Vehi She’amda


In 2016, Natan Sharansky celebrated the 30th anniversary of his release from the Gulag after nine years in prison. At his annual dinner of gratitude, which he celebrates every year on Rosh Chodesh Adar, the date of his release, he told the following story. Over a decade earlier, Sharansky was invited by President George W. Bush to the National Prayer Breakfast in Washington. The speakers that morning, including politicians and celebrities, were asked to relate the event in their lives where they most felt G-d’s presence. Christians call it “bearing witness.”

The stories were inspirational, but they all followed the same basic pattern. Some shared a low moment when they felt G-d’s presence had lifted them up, and others spoke about a dramatic moment when they felt divine intervention had saved their lives. A fighter pilot related that a malfunction caused his engines to fail. As he was plunging to earth he felt a heavenly force intervene, restarting his engines without any explicable reason, as if a superior force had intervened.

When it came time for Sharansky to speak, he explained that Jews view these kinds of experiences differently. We look for G-d’s presence not in the life of the individual but in the life of the nation – what G-d does for us as a people. Sharansky knew well that not everyone present that morning was a lover of Israel. He said: “You are Bible-believing Christians, and you know all about the Jews enslaved in Egypt, how Pharaoh refused to free them, and how, through G-d’s mighty hand and outstretched arm, through the plagues and the miracles at the Red Sea He redeemed us from Egypt and founded our nation. But not long ago – just a few years ago – there was a mighty, evil empire that intimidated the entire world. And everyone was afraid to challenge them. Nations sought accommodation, détente, an arrangement whereby the world would keep the peace and no one would interfere in the domestic affairs of this evil empire.

“But there was one small group of Jews who arose, reasserted their Jewish identity and reclaimed their membership in the Jewish nation. It was a small group at first – dozens, then hundreds, then thousands – but small compared to the gargantuan size of their enemy of whom everyone else was afraid. And then Jews across the world heard of them and rallied for them, and pressured governments, and then blow after blow rained on the Soviet Union until it collapsed from within and the Iron Curtain fell and the Jews were liberated, again.”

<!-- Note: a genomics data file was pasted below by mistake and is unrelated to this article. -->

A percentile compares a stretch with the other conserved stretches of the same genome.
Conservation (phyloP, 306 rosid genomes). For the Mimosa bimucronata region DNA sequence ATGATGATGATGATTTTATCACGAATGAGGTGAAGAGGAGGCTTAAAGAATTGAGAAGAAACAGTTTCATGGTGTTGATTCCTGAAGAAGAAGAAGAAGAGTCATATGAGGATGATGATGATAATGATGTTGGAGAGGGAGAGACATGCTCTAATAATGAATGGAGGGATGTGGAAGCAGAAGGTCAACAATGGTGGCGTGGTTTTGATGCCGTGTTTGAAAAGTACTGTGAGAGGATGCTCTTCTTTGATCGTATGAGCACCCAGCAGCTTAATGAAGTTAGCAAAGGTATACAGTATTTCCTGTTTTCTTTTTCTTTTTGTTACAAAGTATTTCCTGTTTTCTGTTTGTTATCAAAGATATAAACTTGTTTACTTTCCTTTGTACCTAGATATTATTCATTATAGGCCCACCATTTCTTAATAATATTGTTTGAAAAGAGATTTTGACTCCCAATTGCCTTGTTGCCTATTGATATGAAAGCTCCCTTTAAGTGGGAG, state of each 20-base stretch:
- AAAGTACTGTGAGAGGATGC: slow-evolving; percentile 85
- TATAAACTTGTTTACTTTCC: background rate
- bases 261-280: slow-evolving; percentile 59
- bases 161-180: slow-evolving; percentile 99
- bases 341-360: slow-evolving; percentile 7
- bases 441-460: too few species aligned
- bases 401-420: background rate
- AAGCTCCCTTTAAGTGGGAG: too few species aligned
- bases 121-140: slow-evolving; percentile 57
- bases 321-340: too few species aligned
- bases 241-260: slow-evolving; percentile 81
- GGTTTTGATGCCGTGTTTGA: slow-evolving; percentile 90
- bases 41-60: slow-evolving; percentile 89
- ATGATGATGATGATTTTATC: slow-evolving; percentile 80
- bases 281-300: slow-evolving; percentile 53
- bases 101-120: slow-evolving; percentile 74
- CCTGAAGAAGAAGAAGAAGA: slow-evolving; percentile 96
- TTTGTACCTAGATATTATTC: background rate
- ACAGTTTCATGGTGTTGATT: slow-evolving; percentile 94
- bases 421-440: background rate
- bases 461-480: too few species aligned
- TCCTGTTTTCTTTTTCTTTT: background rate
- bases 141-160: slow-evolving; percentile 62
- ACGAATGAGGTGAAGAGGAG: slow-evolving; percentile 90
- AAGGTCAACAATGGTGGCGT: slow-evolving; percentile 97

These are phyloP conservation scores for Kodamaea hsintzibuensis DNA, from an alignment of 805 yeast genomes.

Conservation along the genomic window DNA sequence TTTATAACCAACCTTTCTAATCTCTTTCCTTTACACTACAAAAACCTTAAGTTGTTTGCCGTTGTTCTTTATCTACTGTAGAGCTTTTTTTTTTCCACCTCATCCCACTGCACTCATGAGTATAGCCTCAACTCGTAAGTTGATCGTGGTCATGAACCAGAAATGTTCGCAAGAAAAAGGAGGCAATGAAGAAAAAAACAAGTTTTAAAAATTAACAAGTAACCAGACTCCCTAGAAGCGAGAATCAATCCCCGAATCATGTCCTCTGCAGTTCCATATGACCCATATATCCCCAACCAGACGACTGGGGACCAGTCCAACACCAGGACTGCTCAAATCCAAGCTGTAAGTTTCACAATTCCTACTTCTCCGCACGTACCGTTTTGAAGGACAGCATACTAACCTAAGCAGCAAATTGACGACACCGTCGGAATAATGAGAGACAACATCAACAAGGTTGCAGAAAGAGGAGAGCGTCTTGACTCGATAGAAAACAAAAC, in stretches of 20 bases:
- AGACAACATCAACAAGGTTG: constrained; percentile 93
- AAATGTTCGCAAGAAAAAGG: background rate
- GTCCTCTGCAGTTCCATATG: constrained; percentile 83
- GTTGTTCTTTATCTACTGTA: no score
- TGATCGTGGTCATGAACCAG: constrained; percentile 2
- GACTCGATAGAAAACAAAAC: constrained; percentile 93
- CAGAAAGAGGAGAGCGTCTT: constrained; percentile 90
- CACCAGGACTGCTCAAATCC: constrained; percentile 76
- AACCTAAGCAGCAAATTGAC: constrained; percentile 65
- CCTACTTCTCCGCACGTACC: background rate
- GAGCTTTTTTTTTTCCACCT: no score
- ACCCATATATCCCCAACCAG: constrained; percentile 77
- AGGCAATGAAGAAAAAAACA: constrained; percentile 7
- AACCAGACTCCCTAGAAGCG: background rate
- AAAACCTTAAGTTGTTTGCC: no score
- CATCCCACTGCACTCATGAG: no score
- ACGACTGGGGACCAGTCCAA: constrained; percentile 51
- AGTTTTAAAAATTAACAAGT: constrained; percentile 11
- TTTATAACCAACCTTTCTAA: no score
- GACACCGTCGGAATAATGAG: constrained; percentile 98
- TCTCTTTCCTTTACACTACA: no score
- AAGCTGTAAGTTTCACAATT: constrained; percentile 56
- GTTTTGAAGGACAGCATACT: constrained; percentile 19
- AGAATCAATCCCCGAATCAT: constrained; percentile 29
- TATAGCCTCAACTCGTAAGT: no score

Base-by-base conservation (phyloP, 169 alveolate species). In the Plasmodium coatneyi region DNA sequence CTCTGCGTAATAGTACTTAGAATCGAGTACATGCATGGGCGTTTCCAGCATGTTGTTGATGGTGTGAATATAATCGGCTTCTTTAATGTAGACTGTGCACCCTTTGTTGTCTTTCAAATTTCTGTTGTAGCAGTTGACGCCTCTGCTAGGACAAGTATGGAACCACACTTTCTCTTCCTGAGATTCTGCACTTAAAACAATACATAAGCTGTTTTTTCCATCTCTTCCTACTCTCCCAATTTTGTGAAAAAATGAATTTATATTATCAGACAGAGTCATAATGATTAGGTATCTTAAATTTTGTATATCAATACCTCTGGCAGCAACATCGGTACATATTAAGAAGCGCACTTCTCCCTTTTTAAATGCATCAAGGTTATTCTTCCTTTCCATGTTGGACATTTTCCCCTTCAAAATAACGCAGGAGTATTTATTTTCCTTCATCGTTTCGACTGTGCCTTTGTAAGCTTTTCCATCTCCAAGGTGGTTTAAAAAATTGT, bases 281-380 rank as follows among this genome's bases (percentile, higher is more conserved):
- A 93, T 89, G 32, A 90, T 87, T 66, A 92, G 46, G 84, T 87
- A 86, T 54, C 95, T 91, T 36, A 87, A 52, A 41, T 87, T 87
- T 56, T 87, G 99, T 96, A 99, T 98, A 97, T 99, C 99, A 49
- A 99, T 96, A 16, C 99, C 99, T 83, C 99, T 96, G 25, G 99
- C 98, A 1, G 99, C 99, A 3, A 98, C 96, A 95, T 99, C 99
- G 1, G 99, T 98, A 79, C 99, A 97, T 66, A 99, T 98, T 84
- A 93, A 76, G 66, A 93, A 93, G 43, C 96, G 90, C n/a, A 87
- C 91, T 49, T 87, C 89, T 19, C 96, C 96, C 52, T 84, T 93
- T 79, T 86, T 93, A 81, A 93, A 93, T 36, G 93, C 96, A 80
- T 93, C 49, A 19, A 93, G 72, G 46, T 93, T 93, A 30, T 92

Everyone burst into applause, and he continued. “For Jews, that is how G-d manifests His presence – in the life of our nation. He reveals Himself through what happens to the Jewish people.” He then told his audience that night that this demonstration of G-d’s presence in the life of the Jewish people was greater than anything any one of them had ever experienced in their lives as individuals.1

“And this is what kept our fathers and what keeps us surviving. For, not only one arose and tried to destroy us, rather in every generation they try to destroy us, and Hashem saves us from their hands.”

But is it true that Hashem always saves us? We know that the nations of the world have succeeded in killing millions of our people – during the Holocaust and on October 7.

Amad aleinu l’chaloteinu, They tried to annihilate us.” The emphasis here is on the word “l’chaloteinu” – many have attempted to annihilate us. Our enemies, from Hitler to Sinwar, may have succeeded at killing some of us. But, miraculously, Am Yisrael continues to exist. 

In the words of Tolstoy: “The Jew is the emblem of eternity. He whom neither slaughter, nor torture of thousands of years could destroy, he whom neither fire, nor sword, nor inquisition was able to wipe off the face of the earth… Such a nation cannot be destroyed. The Jew is as everlasting as eternity itself.” 

The Christian thinker Blaise Pascal was also awed by the eternity of our people: “These people are not eminent solely by their antiquity, but are also singular by their duration, which has always continued from their origin till now. For, whereas the nations of Greece and of Italy, of Lacedaemon, of Athens and of Rome, and others who came long after, have long since perished, these ever remain, and in spite of the endeavors of many powerful kings who have a hundred times tried to destroy them, as their historians testify, and as it is easy to conjecture from the natural order of things during so long a space of years, they have nevertheless been preserved.” 

On Seder night, even as we feel the bitterness of our losses, let us take strength in knowing that Hashem will always save us from their hands. 


1 As related to me by Rabbi Steven Pruzansky.


Rabbi Reuven Taragin is Educational Director of Mizrachi and Dean of the Yeshivat Hakotel Overseas Program.

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